Page last updated at 08:06 UTC, Monday, 23 February 2015 PH
His Eminence Cardinal Luis Antonio Tagle titillated the local media when at the height of the last Extraordinary Synod on the Family, he characteristically remarked “The drama goes on.” Actually, a famous U.S journalist and author, John Allen, likened the recent Synod to a suspense movie. I asked one of our young professors at the University of Asia and the Pacific, Robert Cortes, who is now taking up doctoral studies in Rome to elaborate on this metaphor about the Synod being “a moving picture full of drama and emotion with an ending that was anything but predictable.” The following are direct quotes from the answer he sent to me.
The film hasn’t ended; the suspense continues. Even now, opposing voices continue to resonate. Invariable all fall, in varying degrees, on the “movie director” who set everything in motion: Pope Francis. Perhaps with reason “conservatives” express feelings of deep concern, even anxiety. Some mention pressure groups pushing to change Church teaching. A cardinal remarked recently that now “the Church is like a ship without a rudder.” A prominent American layman issued as well a heartfelt lament that despite the more sombre tone of the final document, “the lasting worldwide damage is done.”
Perhaps with reason “liberals” are disappointed but/or hopeful. One online news website quoted a cardinal very vocal about allowing divorced Catholics to receive Holy Communion as more than hinting that the Pope is supportive of his views. Another called the final document a “diluted family document” deploring that “Pope Francis…the Vatican’s great reformer and moderniser suffered a setback.”
All these suggest that the Synod was and is much more than a discussion on the Family: it has become a crucial lens through which Francis is being scrutinized as Pope. Is he the “progressive” who conservatives fear will redefine Church doctrine, or he the “conservative” with whom the progressives will end up getting disappointed? And should we be concerned?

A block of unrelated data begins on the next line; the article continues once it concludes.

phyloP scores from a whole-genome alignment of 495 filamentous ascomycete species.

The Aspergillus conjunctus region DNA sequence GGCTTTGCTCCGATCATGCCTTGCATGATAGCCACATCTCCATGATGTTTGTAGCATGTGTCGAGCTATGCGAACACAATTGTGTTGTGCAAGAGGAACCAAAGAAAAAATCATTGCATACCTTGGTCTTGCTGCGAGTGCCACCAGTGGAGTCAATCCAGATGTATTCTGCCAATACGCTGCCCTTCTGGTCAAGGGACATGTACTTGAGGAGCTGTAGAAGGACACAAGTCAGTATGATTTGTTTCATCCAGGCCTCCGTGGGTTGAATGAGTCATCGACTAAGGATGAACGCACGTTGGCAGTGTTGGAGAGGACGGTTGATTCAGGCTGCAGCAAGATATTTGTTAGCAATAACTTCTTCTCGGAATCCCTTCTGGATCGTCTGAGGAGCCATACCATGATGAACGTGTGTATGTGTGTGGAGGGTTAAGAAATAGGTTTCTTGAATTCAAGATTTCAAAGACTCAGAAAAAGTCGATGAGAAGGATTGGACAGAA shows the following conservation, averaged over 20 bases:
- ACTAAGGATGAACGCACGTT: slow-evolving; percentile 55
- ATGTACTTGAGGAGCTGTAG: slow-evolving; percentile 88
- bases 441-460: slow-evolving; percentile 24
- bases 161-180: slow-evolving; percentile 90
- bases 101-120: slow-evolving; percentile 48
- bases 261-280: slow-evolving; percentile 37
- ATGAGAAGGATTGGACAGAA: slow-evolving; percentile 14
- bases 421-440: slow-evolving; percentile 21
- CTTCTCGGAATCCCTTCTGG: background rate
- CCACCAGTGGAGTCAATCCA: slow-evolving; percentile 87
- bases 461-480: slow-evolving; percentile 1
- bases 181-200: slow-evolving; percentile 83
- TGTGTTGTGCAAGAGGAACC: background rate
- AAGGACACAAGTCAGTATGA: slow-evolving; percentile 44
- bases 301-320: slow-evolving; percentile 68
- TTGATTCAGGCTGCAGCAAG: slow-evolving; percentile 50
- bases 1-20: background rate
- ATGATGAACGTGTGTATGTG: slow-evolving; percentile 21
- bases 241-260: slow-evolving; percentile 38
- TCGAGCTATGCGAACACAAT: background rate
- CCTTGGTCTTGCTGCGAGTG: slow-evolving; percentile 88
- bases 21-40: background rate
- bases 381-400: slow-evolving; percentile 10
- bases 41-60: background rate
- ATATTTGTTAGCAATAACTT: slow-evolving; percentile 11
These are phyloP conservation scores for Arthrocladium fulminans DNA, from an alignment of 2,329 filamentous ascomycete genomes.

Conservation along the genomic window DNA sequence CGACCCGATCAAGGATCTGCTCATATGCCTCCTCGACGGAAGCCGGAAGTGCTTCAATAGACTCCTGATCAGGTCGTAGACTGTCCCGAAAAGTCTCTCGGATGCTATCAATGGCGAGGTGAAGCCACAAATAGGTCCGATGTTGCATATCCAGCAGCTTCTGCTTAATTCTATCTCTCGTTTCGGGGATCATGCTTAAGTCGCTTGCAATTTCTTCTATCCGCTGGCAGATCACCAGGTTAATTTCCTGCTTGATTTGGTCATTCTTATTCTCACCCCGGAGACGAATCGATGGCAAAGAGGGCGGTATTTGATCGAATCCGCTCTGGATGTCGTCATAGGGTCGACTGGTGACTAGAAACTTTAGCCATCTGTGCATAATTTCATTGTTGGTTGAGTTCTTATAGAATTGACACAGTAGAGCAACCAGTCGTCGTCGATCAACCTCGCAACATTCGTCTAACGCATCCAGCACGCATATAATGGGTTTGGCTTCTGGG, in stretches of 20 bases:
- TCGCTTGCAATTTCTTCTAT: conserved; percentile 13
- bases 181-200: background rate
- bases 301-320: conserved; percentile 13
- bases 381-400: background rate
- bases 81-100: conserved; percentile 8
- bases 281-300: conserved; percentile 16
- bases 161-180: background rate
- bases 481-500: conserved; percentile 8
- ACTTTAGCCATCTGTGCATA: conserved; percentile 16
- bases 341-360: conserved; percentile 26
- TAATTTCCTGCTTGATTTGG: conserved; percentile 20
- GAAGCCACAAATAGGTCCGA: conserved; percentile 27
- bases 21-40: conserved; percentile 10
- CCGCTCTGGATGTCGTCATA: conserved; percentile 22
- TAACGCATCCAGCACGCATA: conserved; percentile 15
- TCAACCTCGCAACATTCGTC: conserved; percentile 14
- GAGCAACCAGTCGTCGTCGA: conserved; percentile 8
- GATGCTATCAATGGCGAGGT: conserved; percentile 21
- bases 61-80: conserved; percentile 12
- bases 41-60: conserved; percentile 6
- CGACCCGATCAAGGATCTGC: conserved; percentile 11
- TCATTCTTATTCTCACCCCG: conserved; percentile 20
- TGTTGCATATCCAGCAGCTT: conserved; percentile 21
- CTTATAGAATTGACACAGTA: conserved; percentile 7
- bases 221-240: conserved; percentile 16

Mr. Cortes wants us to consider the following data:
-Because the Family is in crisis, Pope Francis called for a Synod on the Family.
-Desiring sincere openness, he exhorted bishops to speak “without polite deference, without hesitation…(but also) listen with humility and welcome.”
-Desiring fairness, he placed two “conservatives” in the drafting committee when there was a perception it only had “liberals.”
-Desiring transparency, he ordered a full disclosure on the Synod: discussion, final text, votes, and all.
-He beatified Paul VI, a pope attacked for his conservative ideas, to cap the Synod.
-He called for mercy as he rejected both “traditionalists” and “progressives”. He still does.
-In the end he made “one of the finest” speeches of the Papacy, addressing all concerns and meriting a four-minute standing ovation from everyone.
Is it possible he’s neither progressive nor conservative? Thus perhaps the confused mix of reactions during the Synod and its aftermath is due to a failure of understanding who Pope Francis is?
Perhaps there’s reason to think he’s one or the other. But what if he’s simply the Pope taking to heart the Petrine ministry to which he was called? If we take him at his word on everything he has said from the beginning of his Papacy until now, would we not see a person simply allowing the Holy Spirit to work, fearless of where He leads?
So maybe this Synod is indeed a suspense story where we need to pray to allay our fears. But maybe it’s one where we don’t have to be anxious about how things will turn out.
Thanks to Mr. Cortes, many of us are better prepared to hear the messages that the Pope will address to us on the occasion of his visit to Tacloban and Manila on January 16 to 18, 2015. We can think of the Pope as a movie director and the Holy Spirit as the Script Writer. For comments, my email address is firstname.lastname@example.org.